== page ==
In addition to movie stars, frozen yogurt and earthquakes, Los Angeles is also famous for its car culture. Traffic jams are legendary, rush hour happens 24 hours a day, and if you spend even an hour caught in gridlock, you’ll understand why the phrase “road rage” originated in Los Angeles.
So what if all the cars disappeared? Sure, Los Angeles wouldn’t be so smoggy and you’d get out of paying auto insurance, but that would be hella creepy. How creepy? See for yourself:
Running on Empty
Wondering how Ross Ching did this? Head over to his website for a detailed explanation.
But not all apocalyptic time lapse videos need to be photoshopped...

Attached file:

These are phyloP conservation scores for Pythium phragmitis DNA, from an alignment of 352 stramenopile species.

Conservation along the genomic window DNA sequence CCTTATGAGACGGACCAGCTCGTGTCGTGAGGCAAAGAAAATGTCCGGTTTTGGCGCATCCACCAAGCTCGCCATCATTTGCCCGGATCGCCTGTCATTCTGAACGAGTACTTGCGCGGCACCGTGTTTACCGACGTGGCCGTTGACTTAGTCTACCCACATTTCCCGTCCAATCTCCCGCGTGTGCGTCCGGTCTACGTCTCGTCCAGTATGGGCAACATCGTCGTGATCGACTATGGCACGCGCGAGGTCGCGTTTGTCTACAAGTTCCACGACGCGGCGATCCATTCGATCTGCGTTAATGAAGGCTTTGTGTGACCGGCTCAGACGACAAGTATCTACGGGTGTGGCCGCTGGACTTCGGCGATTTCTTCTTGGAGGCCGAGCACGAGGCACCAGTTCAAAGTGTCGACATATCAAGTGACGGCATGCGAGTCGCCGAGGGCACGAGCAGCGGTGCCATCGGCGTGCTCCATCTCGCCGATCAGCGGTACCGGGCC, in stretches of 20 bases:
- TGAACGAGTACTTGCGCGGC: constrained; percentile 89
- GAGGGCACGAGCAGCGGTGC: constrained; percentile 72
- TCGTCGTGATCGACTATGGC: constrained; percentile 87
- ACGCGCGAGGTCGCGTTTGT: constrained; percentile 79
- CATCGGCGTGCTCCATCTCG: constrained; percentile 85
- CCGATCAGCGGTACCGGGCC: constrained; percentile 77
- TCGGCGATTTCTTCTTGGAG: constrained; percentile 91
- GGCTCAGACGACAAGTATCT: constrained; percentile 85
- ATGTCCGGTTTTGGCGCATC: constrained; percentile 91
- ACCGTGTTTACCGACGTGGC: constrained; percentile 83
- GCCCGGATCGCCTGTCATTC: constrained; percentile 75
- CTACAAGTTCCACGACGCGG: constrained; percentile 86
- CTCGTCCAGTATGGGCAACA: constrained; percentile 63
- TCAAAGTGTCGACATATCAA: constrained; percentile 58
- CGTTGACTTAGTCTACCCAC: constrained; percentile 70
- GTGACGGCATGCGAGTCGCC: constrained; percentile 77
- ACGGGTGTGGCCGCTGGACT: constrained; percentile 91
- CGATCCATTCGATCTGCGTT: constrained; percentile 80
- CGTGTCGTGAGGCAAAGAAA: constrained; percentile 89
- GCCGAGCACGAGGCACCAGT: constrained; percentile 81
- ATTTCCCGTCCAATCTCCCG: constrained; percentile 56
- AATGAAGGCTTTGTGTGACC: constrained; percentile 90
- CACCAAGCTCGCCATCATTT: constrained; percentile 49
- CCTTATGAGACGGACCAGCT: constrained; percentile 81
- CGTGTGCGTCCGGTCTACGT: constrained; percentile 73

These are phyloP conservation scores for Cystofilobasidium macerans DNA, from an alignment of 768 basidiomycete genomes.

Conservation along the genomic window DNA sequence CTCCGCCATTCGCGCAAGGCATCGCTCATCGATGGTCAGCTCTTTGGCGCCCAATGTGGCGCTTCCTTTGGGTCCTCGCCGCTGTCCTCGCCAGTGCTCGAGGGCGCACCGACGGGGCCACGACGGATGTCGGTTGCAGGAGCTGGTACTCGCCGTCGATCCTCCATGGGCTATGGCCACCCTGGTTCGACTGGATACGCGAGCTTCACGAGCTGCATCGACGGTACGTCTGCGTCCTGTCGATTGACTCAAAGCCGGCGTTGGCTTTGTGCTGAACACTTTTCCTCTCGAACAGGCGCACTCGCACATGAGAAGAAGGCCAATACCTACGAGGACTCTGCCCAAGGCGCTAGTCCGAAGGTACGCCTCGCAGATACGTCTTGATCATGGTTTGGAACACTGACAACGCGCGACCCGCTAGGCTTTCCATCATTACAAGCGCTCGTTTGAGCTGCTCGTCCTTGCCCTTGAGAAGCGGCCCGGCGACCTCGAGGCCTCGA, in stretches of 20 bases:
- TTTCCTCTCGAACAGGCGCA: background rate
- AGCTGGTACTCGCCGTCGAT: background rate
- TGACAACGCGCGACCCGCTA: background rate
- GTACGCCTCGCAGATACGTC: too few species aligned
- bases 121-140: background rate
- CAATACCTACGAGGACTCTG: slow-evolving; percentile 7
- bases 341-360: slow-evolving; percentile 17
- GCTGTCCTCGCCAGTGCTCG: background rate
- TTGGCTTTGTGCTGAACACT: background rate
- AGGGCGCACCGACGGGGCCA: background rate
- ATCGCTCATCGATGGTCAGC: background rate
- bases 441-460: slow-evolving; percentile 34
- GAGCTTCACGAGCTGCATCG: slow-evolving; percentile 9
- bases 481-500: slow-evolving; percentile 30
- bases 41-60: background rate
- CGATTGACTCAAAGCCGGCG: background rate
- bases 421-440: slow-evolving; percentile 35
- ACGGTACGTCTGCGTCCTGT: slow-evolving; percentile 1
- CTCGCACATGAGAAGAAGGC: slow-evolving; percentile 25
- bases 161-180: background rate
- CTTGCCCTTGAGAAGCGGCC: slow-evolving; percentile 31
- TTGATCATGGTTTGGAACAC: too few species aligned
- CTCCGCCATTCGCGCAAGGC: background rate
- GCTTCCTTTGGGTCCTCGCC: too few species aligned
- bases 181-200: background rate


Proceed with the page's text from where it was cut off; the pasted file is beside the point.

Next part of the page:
Mother nature throws some pretty wicked things at the world all by herself.
This dust storm hit Phoenix on July 5, 2011. It only took two hours to blanket the entire city, reducing visibility to zero. While dust storms are common in the Sonoran Desert, storms of this size are not. The cloud reached a maximum height of 1.8 km, a width of 160 km and moved at an incredible speed of 64 km per hour. Scientists think that the region’s prolonged drought was the main reason for the storm’s severity.
The 2009 Los Angeles wildfires, a series of 63 wildfires, destroyed more than 336,020 acres (1360 sq km) of land between July and November. The Station Fire, captured in this video, was the deadliest, burning up 160,000 acres (650 sq km) and killing 2 firefighters.
A time-lapse taken from the International Space Station as it orbits the Earth at night. James Drake created this video by downloading and compiling hundreds of still shots.